February 21, 2021

City of Richardson worker Kaleb Love breaks ice on a frozen fountain Tuesday, Feb. 16, 2021, in Richardson, Texas. Temperatures dropped into the single digits as snow shut down air travel and grocery stores. (AP Photo/LM Otero)

Everybody talks about the weather, but no one does anything about it. I wish I could take credit for that particular bon mot, but it’s been floating around for more than a century, attributed to various Edwardian era wits, most frequently Mark Twain. Sometimes I think I missed my century; that I was born to sit around a splendid drawing room in evening wear with a snifter of brandy and a cigar trading epigrams with celebrated names. And then I think of general standards of public health and hygiene at the time and feel thankful to have come of age in post war America. Besides which, I’m not nearly as witty on my feet as I like to think I am. I do my best when scripted or in character in some way. When I’m just being me, my general introversion and insecurities tend to take over.

The weather around here has been cold, but relatively pleasant following the snow and ice of last Tuesday (which was gone by Wednesday). Not so much in Texas where the deep freeze continues to bedevil the population with power outages and lack of potable water. If I understand things correctly, plans were drawn up ten years ago following the last bad winter storm to hit the state but nothing was done to implement any of the recommendations as that would be expensive and cut into profits. The wholesale transfer of the commons to private corporations for purposes of enriching stockholders of the last forty years has consequences. It’s been cast in political terms as a battle between capitalism and socialism but it’s really more about a battle between private greed and public good. To my mind, there are certain sectors of the economy that should be kept public and not for profit because when they become private for profit concerns, the law of unintended consequences hurts us all. These include health care, education, corrections, the military and utilities.

On the Covid front, I remain cautiously optimistic. The numbers continue to decline nationwide. No one is quite certain why. Is it the presence of vaccinated individuals interrupting transmission chains, the surge caused by holiday behaviors being finally behind us (and only to increase again with some new social trend), the numbers of infected individuals rising as a percentage of the population (28 million official cases in the US – about 9% of the population but this is almost certainly a significant undercount), some new and as yet unidentified factor? Inquiring minds want to know. We are at 498,500 deaths today, meaning we will pass the half million mark tomorrow or the day after, less than a year since the pandemic really established itself in North America. It’s hard to understand just what sort of number that is. It’s big enough that the US as a whole lost a whole year of life expectancy during the first six months of 2020 (and that’s before the winter surge – when the final numbers are in for 2020 we may have lost as many as three years in total – something that hasn’t happened in generations).

People don’t really understand what that life expectancy number is. It’s been hovering in the high 70s for the last couple of decades, inching up a bit here and there. It doesn’t mean, obviously, that everyone only lives to that age. It’s the statistical mean age to which the cohort of babies born in that year will live. So the babies born in the first half of 2020 can expect a year shorter life than those born in 2019 due to the impact of Covid on society. Life expectancy is driven down by disease processes that kill the young. It was only in the mid 40s a century ago, not because people died of old age at 50 but because so many babies and children died of what, with public health measures and antibiotics, became preventable diseases. Covid is a preventable disease with proper public health measures but politics got in the way. We can tell that mitigation measures are working, even the imperfect ones we have in place by looking at this year’s flu statistics. The number of flu cases this year is less than 1% of what is seen in a typical year. Socail distancing and masking prevents influenza from being transmitted as well as Covid.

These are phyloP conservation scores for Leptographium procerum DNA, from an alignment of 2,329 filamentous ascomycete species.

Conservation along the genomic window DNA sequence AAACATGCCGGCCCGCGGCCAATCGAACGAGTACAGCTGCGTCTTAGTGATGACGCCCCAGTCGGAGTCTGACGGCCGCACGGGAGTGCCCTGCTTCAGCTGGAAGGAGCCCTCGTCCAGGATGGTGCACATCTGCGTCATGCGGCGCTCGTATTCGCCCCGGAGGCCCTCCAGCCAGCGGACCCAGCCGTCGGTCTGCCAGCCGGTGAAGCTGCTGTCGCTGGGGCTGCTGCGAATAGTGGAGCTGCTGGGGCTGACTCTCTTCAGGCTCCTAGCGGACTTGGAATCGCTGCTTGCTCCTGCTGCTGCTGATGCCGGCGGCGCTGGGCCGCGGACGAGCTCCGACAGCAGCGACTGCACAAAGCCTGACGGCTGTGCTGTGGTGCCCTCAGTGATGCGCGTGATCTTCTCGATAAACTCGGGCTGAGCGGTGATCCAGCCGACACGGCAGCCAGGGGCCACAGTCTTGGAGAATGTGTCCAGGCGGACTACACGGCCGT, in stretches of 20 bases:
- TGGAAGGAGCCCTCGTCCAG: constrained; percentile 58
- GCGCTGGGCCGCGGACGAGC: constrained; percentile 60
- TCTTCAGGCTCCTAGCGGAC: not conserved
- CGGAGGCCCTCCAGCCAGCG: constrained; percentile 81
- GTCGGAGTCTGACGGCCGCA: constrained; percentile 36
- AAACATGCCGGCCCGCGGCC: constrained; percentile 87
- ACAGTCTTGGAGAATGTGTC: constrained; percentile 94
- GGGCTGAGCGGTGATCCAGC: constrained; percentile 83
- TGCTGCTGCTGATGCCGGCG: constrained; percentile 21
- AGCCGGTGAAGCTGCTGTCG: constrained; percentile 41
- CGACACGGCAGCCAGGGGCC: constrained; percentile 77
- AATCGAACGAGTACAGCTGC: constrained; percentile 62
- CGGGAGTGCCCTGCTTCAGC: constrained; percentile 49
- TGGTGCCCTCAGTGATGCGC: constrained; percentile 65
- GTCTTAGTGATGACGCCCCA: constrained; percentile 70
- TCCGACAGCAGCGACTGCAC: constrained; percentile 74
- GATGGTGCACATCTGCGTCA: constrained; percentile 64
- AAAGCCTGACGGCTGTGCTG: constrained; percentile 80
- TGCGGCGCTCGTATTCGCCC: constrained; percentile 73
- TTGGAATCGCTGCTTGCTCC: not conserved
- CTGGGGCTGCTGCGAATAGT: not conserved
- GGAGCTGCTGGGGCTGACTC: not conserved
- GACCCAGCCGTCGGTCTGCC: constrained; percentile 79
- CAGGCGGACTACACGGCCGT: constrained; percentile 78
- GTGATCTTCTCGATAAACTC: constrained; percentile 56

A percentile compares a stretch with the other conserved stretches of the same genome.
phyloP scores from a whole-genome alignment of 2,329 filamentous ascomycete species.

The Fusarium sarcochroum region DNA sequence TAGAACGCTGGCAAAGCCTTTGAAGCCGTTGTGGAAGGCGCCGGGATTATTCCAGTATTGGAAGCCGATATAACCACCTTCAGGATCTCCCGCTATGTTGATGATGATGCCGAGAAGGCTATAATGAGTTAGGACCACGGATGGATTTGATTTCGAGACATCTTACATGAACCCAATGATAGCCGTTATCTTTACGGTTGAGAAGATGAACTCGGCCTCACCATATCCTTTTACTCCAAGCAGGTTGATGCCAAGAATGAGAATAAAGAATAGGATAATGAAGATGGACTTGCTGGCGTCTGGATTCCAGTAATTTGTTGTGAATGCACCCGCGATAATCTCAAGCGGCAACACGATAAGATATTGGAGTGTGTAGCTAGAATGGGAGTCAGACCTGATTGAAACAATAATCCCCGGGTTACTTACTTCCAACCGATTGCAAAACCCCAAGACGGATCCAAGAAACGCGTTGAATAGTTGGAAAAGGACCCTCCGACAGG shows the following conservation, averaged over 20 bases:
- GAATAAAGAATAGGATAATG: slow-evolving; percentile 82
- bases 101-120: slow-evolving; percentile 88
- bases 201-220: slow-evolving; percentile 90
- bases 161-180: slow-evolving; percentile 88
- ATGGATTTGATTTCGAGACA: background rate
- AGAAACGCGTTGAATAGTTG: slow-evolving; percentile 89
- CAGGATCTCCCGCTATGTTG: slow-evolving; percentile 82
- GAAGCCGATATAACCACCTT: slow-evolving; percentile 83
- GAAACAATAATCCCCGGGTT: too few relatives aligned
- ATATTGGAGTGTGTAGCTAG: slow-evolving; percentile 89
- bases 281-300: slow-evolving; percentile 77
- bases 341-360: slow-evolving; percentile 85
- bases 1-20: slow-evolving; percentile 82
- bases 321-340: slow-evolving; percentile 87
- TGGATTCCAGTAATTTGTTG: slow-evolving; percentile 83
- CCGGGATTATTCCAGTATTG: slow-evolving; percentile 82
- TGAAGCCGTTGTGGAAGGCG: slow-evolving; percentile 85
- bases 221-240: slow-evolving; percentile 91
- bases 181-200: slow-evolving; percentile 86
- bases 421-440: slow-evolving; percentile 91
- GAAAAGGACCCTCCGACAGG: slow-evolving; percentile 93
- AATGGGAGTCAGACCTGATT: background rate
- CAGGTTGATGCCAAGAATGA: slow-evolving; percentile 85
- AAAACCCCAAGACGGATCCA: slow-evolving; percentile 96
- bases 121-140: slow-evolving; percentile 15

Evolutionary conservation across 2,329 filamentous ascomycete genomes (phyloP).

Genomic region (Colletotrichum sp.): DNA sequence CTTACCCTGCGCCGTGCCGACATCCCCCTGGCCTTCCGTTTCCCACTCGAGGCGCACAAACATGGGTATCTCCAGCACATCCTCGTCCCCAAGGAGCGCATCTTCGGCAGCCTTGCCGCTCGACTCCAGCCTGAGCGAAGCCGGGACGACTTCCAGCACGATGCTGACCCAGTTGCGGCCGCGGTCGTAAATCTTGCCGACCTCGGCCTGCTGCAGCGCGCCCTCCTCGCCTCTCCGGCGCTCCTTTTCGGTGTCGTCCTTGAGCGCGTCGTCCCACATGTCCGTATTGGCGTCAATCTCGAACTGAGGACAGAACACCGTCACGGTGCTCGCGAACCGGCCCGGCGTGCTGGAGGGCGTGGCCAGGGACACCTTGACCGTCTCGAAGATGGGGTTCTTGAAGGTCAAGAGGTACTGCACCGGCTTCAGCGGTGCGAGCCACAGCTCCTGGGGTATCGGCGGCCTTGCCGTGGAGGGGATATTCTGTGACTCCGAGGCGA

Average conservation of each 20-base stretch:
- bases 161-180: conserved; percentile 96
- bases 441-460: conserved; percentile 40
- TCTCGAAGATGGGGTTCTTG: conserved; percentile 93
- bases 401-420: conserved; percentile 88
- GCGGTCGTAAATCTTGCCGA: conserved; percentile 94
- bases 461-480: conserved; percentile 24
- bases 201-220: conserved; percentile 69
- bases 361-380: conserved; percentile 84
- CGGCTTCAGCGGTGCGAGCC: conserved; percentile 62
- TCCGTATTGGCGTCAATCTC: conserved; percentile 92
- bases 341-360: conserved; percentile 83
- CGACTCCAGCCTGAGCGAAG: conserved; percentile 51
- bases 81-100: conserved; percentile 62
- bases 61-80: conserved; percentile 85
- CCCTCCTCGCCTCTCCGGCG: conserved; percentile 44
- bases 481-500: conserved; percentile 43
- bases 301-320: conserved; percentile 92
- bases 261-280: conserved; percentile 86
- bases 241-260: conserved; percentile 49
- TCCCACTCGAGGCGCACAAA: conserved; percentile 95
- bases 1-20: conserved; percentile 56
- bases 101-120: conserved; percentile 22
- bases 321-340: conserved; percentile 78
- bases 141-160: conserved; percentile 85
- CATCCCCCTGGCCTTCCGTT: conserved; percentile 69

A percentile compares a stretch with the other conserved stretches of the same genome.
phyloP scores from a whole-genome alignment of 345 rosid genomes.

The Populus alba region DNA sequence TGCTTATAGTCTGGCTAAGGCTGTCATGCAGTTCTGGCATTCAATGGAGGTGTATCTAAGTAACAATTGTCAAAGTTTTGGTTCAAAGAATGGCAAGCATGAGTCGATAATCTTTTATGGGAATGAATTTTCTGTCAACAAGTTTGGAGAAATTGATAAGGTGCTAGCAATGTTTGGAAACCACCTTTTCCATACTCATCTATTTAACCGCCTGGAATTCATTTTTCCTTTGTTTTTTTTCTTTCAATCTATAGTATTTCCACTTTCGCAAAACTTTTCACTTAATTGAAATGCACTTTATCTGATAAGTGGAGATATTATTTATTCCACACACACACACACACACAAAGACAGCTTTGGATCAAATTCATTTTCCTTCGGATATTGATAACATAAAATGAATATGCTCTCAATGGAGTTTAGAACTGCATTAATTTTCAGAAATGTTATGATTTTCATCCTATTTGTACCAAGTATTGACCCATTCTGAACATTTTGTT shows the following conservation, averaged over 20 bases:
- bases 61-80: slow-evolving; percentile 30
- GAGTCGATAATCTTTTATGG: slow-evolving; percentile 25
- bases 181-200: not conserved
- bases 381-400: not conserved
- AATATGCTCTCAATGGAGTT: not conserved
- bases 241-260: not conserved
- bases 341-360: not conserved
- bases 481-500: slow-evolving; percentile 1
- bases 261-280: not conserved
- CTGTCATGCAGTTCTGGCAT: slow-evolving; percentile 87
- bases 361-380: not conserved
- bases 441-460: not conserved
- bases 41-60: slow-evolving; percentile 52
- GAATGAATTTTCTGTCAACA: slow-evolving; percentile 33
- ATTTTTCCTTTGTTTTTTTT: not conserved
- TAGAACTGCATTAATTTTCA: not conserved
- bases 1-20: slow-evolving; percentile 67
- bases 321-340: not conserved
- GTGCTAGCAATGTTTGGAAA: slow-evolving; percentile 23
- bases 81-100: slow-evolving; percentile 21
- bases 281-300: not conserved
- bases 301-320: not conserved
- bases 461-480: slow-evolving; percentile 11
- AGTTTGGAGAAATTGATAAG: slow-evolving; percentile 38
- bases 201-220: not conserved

Tartuffe concludes filming this next week and will be available in mid March for your amusement. I’ve auditioned for a few other projects and am waiting to hear. I’m also starting outdoor, socially distanced and masked rehearsals for a condensed production of The Pirates of Penzance later this next week. I have not yet been informed if I am a pirate, a policeman, or one of Major General Stanley’s daughters – or perhaps all three. And last night, I was the MC for the church’s annual fundraising evening – on zoom rather than live this year – 19 years after I first did it (my first Birmingham acting gig and the first appearance of what becaome the Politically Incorrect Cabaret Ansager). I paid an homage to previous years by continuously changing my coats. There’s only so much you can do in front of the webcam. Work has been somewhat busy the last few weeks with various minor projects coming due so between those and theater, I’ve been pretty nose to the grindstone and will be into early March. At that point, it will be time to take up the second edit on the book to try and trim it down to appropriate size so as to stay on schedule for a summer publication. I’ll be looking for early readers after the second edit is finished.

I wrote a compelling essay on why you can’t find a geritarician for your aging parent which I will post, but it’s embargoed until after it goes live on the website I wrote it for. You will all just have to wait. In the meantime, keep those hands washed, those masks on, and that space between you.

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